These are the legal definitions. Some are a bit convoluted. Don’t worry about remembering every detail, unless you are a law student, preparing for an exam.
Of course, if you want legal advice, talk to a lawyer. If you are in any kind of immediate danger and able to do so, call 911. Know your local crisis center 24/7 numbers. Program them into your phone.
Bottom Line – Consent is required
The bottom line is that no one may touch you without your consent. No one may touch you if you don’t want them to touch you. You can say no at any time, no matter what happened before. For example, if you go to someone’s apartment and agree to kissing and some intimate touching, you can still change your mind and say “No” to any progression, or to intercourse.
Also, when a person is drunk or under the influence of drugs, he or she may not be able to give legally valid consent.
An “incapacitated” person cannot give valid consent and without consent, sexual contact is sexual assault or rape, if there is penetration.
In sum, know that consent is required for any sexual contact and any progression of such contact. If your partner agreed to be kissed and touched in intimate areas,he or she hasn’t agreed to any more yet. So ask them and be direct, and if they don’t agree directly, you shouldn’t assume consent.
Decide before you go to a party or on a date, or otherwise spend time alone with someone, what you are and are not willing to do. Communicate directly and clearly, and match your actions with your words. Avoid ambiguity.
Also remember that contact that is not a sexual assault may still be a “simple” assault.
Montana simple and aggravated assault definitions:
45-5-201. Assault. (1) A person commits the offense of assault if the person: (a) purposely or knowingly causes bodily injury to another; (b) negligently causes bodily injury to another with a weapon; (c) purposely or knowingly makes physical contact of an insulting or provoking nature with any individual; or (d) purposely or knowingly causes reasonable apprehension of bodily injury in another. (2) A person convicted of assault shall be fined not to exceed $500 or be imprisoned in the county jail for any term not to exceed 6 months, or both.
For example, you are on a bus or at a football game, and a guy gropes your thigh. Is this touching of a “sexual or intimate body part” (sexual assault) or potentially “physical contact of an insulting or provoking nature” (simple assault)?
Montana law also defines “Aggravated Assault” in MCA 45-5-202. It is an assault that causes serious bodily injury, or uses physical force or contact and causes apprehension of serious bodily injury or death.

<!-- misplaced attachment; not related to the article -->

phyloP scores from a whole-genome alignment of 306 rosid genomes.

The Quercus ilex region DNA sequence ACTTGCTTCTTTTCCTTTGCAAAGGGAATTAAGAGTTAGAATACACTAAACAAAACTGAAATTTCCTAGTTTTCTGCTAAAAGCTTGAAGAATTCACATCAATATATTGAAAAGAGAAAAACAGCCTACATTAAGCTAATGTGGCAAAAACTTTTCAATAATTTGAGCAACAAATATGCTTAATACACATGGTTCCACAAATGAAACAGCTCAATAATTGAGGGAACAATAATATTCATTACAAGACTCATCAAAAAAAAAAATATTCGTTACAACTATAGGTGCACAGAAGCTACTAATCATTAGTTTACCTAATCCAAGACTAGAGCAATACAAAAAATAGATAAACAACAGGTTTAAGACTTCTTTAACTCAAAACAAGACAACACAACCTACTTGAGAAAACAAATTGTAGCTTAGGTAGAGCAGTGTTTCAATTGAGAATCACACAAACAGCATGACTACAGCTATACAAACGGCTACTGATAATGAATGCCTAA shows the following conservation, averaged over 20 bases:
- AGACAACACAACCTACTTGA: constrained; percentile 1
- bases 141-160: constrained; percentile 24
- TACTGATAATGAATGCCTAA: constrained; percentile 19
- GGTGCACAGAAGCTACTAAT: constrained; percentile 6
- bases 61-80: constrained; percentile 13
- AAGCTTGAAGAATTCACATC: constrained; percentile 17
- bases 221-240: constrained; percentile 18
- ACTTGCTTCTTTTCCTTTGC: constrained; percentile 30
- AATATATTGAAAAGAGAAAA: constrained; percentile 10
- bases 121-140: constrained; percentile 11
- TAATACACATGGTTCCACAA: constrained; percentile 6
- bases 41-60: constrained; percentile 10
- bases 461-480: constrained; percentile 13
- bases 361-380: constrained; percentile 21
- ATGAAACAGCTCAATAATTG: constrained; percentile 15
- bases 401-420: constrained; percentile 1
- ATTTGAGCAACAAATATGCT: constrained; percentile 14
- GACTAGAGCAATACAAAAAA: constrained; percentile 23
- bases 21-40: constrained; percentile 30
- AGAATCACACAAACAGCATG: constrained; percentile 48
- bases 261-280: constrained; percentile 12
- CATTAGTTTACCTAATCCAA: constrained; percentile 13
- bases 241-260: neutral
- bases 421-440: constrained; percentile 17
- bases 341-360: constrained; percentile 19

45-5-202. Aggravated assault. (1) A person commits the offense of aggravated assault if the person purposely or knowingly causes serious bodily injury to another or purposely or knowingly, with the use of physical force or contact, causes reasonable apprehension of serious bodily injury or death in another. (2) A person convicted of aggravated assault shall be imprisoned in the state prison for a term not to exceed 20 years and may be fined not more than $50,000, except as provided in 46-18-219 and 46-18-222.
Under Montana law, strangulation or attempted strangulation (often still inappropriately referred to in the media as “choking”) can be prosecuted as aggravated assault, a felony, or as attempted homicide. Strangulation is a very serious, potentially lethal, violent act. A victim should seek medical attention.
ISSUES RELATED TO CONSENT:
Was it consensual sexual intercourse?
Montana law considers three major issues in judging whether a sexual act is consensual:
- Was the victim old enough (16) to consent to sexual intercourse?
- Did the victim have the legal capacity (in addition to age) to consent?
- Did each partner agree to the sexual contact performed? If there is no valid consent the sexual act is a crime. If she agreed to have him touch her breasts and he forced her to have intercourse, there’s no valid consent.
Both partners need to remember:
- Don’t assume consent from silence or other conduct.
- Consent can be withdrawn at any time.
- If in doubt, always confirm consent before you act. If in doubt, ask.
- Be clear, direct, and unequivocal in expressing what you are consenting to and what you don’t want to do or don’t want him to do.
- If you are the “active” partner, if in doubt, ask directly.